Our results showed that 99.6% of all isolates in San Francisco belonged to three of the six main lineages. Twenty-six percent of the 1,321 isolates belonged to the Indo-Oceanic lineage, 26% to the East-Asian lineage, and 48% to the Euro-American lineage. When we stratified the bacterial lineage data by the five patient populations, a strong association was evident (Fig. 2a; Pearson χ28 = 1295, P < 0.0001). In four of the five patient populations, one specific lineage accounted for at least 72% of all tuberculosis cases.

Fig. 2.
Lineage-specific prevalence and transmission of M. tuberculosis in San Francisco (1991 to 2001). (a) Prevalent strains in San Francisco are strongly associated with sympatric patient populations. The sums of both unique and clustered cases are shown. ...

We explored whether the association between lineage of M. tuberculosis and human population reflects host-specific differential transmission of mycobacterial lineages using RFLP clustering as a proxy for transmission (20). We hypothesized that lineages that are rare in a specific human population are not adapted to transmit and cause secondary cases in this specific human population. We first calculated the secondary case-rate ratios of the three M. tuberculosis lineages irrespective of the patient’s place of birth. All three lineages had statistically different secondary case rate ratios (Table 7, which is published as supporting information on the PNAS web site). In San Francisco, patients infected with the Euro-American lineage were three times more likely to generate a secondary case during the 11-year study period than patients infected with any other strain. The Indo-Oceanic lineage had a significantly lower secondary case-rate ratio and the East-Asian lineage the lowest. When we calculated the lineage-specific secondary case-rate ratios stratified by human population, we found that, in every instance, the secondary case-rate ratios of sympatric lineages were significantly greater in comparison with that of allopatric lineages in the same population (Fig. 2b and Table 7). Taken together, these observations suggest that particular lineages of M. tuberculosis might be adapted to specific human populations and maladapted to others.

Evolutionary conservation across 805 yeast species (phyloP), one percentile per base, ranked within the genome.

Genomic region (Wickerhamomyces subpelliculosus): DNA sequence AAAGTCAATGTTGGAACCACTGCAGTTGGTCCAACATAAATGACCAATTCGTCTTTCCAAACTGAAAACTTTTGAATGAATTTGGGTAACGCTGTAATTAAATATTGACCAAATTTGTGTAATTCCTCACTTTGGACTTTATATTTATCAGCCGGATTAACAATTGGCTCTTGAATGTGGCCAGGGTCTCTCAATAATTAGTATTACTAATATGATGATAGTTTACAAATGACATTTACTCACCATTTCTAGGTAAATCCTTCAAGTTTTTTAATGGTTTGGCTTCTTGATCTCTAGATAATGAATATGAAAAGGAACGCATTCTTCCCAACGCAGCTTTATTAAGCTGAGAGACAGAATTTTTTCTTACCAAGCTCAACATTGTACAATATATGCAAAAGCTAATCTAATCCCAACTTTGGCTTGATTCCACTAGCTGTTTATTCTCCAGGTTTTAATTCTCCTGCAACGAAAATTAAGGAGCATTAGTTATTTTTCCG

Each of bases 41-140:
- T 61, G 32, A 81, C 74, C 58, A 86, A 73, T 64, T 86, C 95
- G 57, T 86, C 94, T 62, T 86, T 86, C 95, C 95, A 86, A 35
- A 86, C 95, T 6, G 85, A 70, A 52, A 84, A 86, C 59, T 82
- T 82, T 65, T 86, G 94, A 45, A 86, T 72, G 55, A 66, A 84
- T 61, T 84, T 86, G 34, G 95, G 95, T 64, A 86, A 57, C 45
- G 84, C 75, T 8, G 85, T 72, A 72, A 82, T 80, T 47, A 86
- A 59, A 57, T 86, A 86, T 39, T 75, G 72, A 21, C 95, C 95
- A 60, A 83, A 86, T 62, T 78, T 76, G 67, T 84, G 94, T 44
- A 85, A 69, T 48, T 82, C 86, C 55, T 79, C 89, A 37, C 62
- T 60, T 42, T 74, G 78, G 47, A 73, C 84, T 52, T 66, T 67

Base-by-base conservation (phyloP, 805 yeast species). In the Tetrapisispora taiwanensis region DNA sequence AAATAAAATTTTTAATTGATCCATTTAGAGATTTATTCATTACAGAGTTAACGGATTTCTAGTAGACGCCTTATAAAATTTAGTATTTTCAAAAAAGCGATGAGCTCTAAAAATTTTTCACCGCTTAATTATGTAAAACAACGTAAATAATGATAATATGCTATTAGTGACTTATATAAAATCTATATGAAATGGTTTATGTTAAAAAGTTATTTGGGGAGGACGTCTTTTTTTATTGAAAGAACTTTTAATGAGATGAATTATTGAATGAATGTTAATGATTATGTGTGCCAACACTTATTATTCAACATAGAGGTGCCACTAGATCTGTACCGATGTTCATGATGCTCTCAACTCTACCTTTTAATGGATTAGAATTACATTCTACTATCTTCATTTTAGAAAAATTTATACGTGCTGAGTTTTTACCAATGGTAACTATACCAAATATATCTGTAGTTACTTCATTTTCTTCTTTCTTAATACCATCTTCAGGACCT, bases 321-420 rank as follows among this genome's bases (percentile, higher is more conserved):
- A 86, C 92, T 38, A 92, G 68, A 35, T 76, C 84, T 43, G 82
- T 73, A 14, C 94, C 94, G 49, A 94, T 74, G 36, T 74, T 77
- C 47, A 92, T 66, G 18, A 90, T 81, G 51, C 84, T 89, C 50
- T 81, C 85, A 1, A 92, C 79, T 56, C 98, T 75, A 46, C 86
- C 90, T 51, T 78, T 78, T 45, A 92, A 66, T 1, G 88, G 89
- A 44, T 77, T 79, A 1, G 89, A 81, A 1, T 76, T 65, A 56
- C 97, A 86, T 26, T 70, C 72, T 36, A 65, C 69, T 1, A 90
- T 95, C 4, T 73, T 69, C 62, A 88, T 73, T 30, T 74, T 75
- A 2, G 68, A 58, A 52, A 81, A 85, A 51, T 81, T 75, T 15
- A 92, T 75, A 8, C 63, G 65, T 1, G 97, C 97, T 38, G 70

Given that some tuberculosis cases were caused by allopatric lineages, we investigated the characteristics of patients with disease caused by allopatric lineages. We chose to look at the U.S.-born population because it represents the largest patient population in San Francisco (Fig. 2a) and because sociological determinants of transmission are well documented. The characteristics of the U.S.-born patients, stratified by the three lineages of M. tuberculosis, are presented in Table 8, which is published as supporting information on the PNAS web site. Significant variables were selected for multivariate logistic regression modeling. The multivariate analysis revealed that U.S.-born patients of self-defined Chinese and Filipino ethnicity tend to harbor the same strains as patients born in China and the Philippines, respectively (Table 2). Because self-defined ethnicity is a good predictor of human genetic ancestry (21), these findings provide significant additional support for the importance of this host–pathogen association.